While I'm standing in the Kroger checkout line, the magazine headlines bring me up to date on the issues of the day: "Jessica and Justin's Marriage Crumbling!"; "OJ's Life in Danger!"; "50 Hot Sex Moves You Must Learn!"; and "Get a Great Beach Body in 30 Days!"
We are, all of us, assaulted by messaging during most of our waking hours — via billboards, radio and television, the internet, and newspapers and magazines. Most of it is trivial, mental chaff, designed to catch our attention and sell us something. And millions of people fall for it. They are sucked into caring about the problems of the rich and famous, about the quality of their "beach bodies," or about learning the mysterious sex moves that will bring them the person of their dreams.
It's difficult to separate the incessant white noise from what really matters. It's easy to get distracted, to let little things consume us. The garbage disposal backs up; the cat pees on the rug; that stupid guy in the comment thread just keeps arguing; your teenager "borrows" your phone charger. You get angry, or at least irritated. You stomp around for a few minutes, then, if you're lucky, you take a deep breath and chill. You deal with the problem. You get some perspective: Life is short. Get over it. Move on.
Two men in Florida get in an argument over texting during the previews of a movie. Popcorn gets thrown. One of the men is a "good guy with a gun," a 71-year-old Viet Nam vet, packing, no doubt, so he could help prevent a mass shooting in the theater. Unfortunately, this good guy loses his temper, pulls out his good gun, and kills the other man who, by all accounts, wasn't a bad guy, just rude.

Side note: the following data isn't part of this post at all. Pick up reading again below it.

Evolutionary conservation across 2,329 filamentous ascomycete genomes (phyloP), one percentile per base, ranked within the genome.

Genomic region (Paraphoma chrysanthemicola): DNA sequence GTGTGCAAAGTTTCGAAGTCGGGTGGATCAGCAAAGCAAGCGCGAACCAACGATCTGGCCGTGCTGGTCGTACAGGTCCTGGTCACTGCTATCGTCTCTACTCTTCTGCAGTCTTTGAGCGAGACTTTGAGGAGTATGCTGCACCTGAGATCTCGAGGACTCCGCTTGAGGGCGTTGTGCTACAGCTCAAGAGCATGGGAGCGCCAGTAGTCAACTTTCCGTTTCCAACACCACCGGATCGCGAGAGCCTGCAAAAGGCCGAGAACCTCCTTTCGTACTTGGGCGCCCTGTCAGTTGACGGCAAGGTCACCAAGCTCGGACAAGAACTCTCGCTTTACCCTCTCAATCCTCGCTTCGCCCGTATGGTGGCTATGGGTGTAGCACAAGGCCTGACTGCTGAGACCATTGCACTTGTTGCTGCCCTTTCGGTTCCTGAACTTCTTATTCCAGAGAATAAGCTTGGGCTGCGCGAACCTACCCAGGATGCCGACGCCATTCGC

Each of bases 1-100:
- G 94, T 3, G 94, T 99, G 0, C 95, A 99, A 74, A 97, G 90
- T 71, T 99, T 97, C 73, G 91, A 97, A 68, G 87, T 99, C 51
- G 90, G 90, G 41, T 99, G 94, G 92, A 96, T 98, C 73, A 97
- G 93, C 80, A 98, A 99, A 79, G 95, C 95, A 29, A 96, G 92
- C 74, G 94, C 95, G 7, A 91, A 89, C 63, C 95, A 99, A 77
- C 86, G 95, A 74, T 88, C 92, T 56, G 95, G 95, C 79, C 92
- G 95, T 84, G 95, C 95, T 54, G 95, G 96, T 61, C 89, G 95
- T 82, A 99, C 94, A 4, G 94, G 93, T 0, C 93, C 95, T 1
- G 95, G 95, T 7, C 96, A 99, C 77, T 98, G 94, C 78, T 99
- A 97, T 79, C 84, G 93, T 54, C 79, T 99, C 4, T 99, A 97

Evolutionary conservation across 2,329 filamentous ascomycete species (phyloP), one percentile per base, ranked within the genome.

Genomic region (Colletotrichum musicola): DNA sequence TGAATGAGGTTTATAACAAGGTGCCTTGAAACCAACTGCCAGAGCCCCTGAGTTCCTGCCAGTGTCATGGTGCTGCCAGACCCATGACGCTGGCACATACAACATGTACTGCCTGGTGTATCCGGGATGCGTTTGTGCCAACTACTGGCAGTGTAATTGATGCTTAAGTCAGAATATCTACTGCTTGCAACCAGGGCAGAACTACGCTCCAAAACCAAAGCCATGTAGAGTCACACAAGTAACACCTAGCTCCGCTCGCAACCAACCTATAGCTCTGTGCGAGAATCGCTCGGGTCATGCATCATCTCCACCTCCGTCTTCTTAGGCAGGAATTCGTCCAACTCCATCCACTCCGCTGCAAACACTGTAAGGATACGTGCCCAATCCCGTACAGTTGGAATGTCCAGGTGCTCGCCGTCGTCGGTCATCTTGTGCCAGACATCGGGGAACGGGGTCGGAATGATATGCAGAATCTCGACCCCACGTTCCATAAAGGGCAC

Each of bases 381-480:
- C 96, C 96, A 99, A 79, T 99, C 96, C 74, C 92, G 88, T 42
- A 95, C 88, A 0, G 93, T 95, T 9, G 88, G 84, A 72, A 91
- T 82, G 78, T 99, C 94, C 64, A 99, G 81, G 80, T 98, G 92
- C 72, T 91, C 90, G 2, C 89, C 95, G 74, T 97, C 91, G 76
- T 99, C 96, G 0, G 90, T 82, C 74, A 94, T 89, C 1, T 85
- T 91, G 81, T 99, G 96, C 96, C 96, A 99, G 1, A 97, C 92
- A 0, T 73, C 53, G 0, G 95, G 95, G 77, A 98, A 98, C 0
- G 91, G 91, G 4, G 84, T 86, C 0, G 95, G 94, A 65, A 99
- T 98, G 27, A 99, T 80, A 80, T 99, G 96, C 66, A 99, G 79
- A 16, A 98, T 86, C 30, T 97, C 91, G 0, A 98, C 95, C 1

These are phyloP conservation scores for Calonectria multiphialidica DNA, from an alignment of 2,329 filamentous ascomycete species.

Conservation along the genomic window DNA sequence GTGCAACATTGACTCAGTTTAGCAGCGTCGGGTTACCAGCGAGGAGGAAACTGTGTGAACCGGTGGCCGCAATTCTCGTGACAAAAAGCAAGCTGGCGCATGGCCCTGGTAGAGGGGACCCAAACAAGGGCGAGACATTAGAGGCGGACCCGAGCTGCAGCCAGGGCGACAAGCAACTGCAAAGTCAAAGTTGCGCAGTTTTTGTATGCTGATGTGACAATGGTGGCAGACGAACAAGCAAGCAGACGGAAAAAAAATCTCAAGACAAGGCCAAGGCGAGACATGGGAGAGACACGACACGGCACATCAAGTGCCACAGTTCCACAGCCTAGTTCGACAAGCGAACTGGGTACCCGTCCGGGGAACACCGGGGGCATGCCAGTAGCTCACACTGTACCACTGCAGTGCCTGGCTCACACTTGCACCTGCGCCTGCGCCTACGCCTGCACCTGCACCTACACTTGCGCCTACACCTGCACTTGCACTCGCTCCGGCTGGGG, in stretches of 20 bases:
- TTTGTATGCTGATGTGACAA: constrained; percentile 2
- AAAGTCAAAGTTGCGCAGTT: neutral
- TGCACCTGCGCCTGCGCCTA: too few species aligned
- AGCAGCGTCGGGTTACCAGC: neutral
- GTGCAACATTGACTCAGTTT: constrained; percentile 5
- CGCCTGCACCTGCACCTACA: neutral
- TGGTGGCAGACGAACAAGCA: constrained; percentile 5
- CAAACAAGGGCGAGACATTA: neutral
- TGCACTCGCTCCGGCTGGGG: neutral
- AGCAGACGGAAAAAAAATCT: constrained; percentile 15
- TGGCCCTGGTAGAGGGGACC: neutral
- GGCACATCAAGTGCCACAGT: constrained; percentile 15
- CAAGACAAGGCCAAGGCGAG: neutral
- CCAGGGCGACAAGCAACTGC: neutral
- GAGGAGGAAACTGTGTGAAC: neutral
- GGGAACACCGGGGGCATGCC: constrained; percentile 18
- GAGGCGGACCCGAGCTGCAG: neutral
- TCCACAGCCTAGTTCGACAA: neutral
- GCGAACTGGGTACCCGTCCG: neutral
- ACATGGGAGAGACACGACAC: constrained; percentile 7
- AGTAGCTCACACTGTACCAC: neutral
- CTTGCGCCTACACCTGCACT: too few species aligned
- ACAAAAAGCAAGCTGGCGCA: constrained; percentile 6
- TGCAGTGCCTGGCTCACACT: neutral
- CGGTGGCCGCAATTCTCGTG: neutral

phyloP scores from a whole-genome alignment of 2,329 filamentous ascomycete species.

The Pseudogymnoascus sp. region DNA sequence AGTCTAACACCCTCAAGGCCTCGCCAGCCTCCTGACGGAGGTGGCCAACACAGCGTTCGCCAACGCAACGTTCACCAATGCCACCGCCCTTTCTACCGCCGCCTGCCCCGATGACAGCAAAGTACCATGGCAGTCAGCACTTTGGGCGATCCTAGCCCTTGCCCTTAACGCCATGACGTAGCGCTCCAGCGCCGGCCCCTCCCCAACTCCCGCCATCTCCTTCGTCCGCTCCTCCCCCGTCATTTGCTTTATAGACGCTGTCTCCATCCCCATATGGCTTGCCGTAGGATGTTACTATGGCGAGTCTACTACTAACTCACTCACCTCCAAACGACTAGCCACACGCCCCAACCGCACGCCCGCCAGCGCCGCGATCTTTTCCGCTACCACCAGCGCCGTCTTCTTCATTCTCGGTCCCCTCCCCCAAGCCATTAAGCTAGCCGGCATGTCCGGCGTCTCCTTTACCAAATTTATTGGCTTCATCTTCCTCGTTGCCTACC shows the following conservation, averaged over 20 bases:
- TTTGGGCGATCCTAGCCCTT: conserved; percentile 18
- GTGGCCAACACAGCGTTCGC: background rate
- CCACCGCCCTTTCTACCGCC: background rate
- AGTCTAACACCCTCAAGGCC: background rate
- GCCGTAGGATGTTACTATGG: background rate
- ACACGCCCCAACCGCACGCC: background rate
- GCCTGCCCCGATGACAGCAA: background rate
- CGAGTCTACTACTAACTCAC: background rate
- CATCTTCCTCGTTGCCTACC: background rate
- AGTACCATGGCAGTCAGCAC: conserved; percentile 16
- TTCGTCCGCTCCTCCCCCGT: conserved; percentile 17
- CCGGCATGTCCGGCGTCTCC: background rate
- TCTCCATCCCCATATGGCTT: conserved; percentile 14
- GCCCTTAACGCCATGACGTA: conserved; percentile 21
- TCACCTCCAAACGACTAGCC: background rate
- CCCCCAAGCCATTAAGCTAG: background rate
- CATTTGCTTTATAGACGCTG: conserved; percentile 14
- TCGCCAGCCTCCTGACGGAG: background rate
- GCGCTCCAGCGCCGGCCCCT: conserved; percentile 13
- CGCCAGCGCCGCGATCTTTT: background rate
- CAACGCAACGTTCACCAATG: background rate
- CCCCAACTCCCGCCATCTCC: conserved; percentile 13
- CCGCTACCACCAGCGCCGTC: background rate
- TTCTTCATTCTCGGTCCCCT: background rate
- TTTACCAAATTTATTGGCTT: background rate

Of course, this happened in Florida, and the victim wasn't wearing a hoodie, so the good guy could spend the rest of his days in prison — because he got irritated about someone texting in a movie theater — unless it's ruled he was merely "standing his ground." It was in Florida, after all.
I have a friend who got a diagnosis of stage-four cancer during the holidays. Her future is uncertain. She lives in another city and is keeping an online journal chronicling her days — the tests, the biopsies, the pain, the doctors, the hospital culture, and the fear of not seeing her children grow up. I read it, breathe deep, and take some time to send her good thoughts.
And I thank her for reminding me how important it is to pay attention to what matters — and to let the chaff blow away.